Baltimore City Council bill seeks to block any Wheelabrator trash incinerator contract renewal

Some Baltimore City Council members are seeking to block the city’s law department from reaching any deal to renew a contract with the towering waste incinerator that pumps smoke into the city’s sky. The waste-to-energy incinerator is shown in an 2019 photo.

Some Baltimore City Council members are seeking to block the city’s law department from reaching any deal to renew a contract with the towering waste incinerator that pumps smoke into the city’s sky.

Democratic City Councilwoman Mary Pat Clarke introduced a bill Monday night that would bar Baltimore from entering into contracts that authorize the use of trash incinerators or other waste-to-fuel plants.


It’s an attempt to stymie negotiations between the city’s lawyers and Wheelabrator Technologies, whose Southwest Baltimore facility processes household trash and produces steam and energy.

Last year, the City Council passed the Baltimore Clean Air Act to force the city’s private waste incinerators to dramatically reduce their output of pollutants. But the companies operating two incinerators in Baltimore sued, and a federal judge in March ruled in their favor: The city’s law, the judge found, is invalid as it “second-guesses” a complex system of state and federal environmental regulations.


The city filed a request for the 4th U.S. Circuit Court of Appeals to reconsider that decision.

Since then, the parties have been in settlement negotiations. City Solicitor Dana Moore confirmed Monday that discussions are ongoing.

Part of the negotiations revolve around whether and how to renew Wheelabrator’s contract, which is to expire at the end of 2021. That such a proposal is on the table has infuriated environmental advocates and some City Council members. Many spent years fighting to close the plant which, with its smokestack next to Interstate 95, has produced pollutants such as nitrogen oxide, lead and mercury for decades.

They say the facility is harming the community’s health, and the city should direct resources to carrying out a “Zero Waste Plan” that calls for expanded recycling and composting, among other initiatives.

“We’ve spent many years now building the case, investing in the case, thinking through the case, for zero waste here in Baltimore City,” Clarke said. “Right now, however, while we should be in court appealing the repeal of the Clean Air Act, a timeout has been called.”

In a statement, Wheelabrator said it had not had an opportunity to review the proposed legislation and couldn’t comment on the specifics of Clarke’s bill.

"However, it is striking that an elected city official would seek to ban operations recommended by Baltimore’s own 10-year waste management plan,” the company said.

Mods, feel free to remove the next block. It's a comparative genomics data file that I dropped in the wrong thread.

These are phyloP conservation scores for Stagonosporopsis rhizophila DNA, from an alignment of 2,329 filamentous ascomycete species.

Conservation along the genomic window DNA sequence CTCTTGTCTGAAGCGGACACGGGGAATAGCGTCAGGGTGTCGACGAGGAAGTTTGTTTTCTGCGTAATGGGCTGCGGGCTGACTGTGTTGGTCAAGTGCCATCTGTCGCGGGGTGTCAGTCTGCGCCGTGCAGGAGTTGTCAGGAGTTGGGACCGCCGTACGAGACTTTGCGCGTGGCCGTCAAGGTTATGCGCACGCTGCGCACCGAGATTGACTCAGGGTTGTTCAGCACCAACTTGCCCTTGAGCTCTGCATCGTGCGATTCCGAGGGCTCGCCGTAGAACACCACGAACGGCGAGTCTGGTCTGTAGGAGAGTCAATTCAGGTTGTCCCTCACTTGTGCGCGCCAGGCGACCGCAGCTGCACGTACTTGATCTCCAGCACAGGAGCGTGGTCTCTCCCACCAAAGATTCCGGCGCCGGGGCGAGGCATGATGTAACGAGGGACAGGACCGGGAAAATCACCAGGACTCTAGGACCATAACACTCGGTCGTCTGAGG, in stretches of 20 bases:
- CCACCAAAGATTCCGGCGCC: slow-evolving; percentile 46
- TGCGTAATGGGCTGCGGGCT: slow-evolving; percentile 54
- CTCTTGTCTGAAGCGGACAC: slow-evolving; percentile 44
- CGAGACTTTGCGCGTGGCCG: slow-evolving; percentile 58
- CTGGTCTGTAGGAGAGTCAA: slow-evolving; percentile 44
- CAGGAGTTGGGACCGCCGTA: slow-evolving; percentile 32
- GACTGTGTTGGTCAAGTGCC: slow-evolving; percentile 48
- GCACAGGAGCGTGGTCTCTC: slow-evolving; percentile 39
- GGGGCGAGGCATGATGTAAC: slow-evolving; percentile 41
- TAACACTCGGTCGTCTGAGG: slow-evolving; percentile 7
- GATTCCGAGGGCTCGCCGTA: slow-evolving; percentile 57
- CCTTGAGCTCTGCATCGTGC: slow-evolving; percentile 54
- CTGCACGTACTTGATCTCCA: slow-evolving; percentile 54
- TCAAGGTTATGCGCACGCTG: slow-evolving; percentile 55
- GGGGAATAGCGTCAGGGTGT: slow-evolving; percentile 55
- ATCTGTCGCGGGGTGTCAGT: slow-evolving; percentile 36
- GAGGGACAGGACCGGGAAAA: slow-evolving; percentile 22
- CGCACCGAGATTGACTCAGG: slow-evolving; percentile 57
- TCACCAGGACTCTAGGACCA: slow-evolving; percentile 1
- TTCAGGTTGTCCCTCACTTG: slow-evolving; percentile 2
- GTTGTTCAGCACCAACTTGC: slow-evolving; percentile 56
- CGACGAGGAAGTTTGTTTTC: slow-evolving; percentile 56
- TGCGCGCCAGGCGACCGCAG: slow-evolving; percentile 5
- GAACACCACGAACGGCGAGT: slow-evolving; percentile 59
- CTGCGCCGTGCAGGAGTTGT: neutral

The city’s Clean Air Act, which was set to take effect in 2022, would have forced incinerators operating in the city to drastically reduce their output of pollutants, and to measure those emissions in real time.


When the law passed, Wheelabrator officials said it would be impossible to retrofit the plant to meet the new standards by that time. Part of the settlement discussions center on determining whether Wheelabrator can make changes to its facility to ensure lower emissions levels.

Moore said the city has not given up on its case; the law department is preparing both for a settlement and a protracted legal fight.

It also is working with city agencies to develop plans for what to do with trash should the incinerator’s contract run out.

Wheelabrator processes up to 2,250 tons of trash every day. Counties, including Anne Arundel, Baltimore and Howard, rely on the incinerator, too. Meanwhile, the city-owned Quarantine Road landfill is nearing capacity.

Advocates say that if the city focuses on reducing waste — by banning single-use plastics, providing large recycling bins to all households and instituting curbside composting collection — it can slow the rate by which it’s stuffing the landfill.

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Moore said she still must review the legislation introduced by Clarke, which is dubbed the “Ban the Burn at Every Turn Act.”


During a lunch meeting Monday, Clarke urged fellow council members to attach their names to the legislation and fight any contract renewal. She said there are ways for the city to handle its trash without incinerator pollution.

“This is a decisive moment, really, in which we either win or lose what we’ve invested in for years," Clarke said. "We can do this in 2021 — there are ways to do it. If we don’t do it, we will lose years and years to a half-baked fix-up which still pollutes and which has no end in sight.”

Democratic City Council President Brandon Scott said during the mayoral primary campaign this spring that he’s committed to ending the Wheelabrator contract in 2021.

A spokesman for Mayor Bernard C. “Jack” Young, a Democrat who will leave office in December, did not respond Monday to a request for comment on the legislation.

The city is scheduled to submit a brief to the court next month, but Moore said that won’t necessarily mark the end of negotiations.

“We will continue to negotiate," she said, “until there is a final decision on the issue.”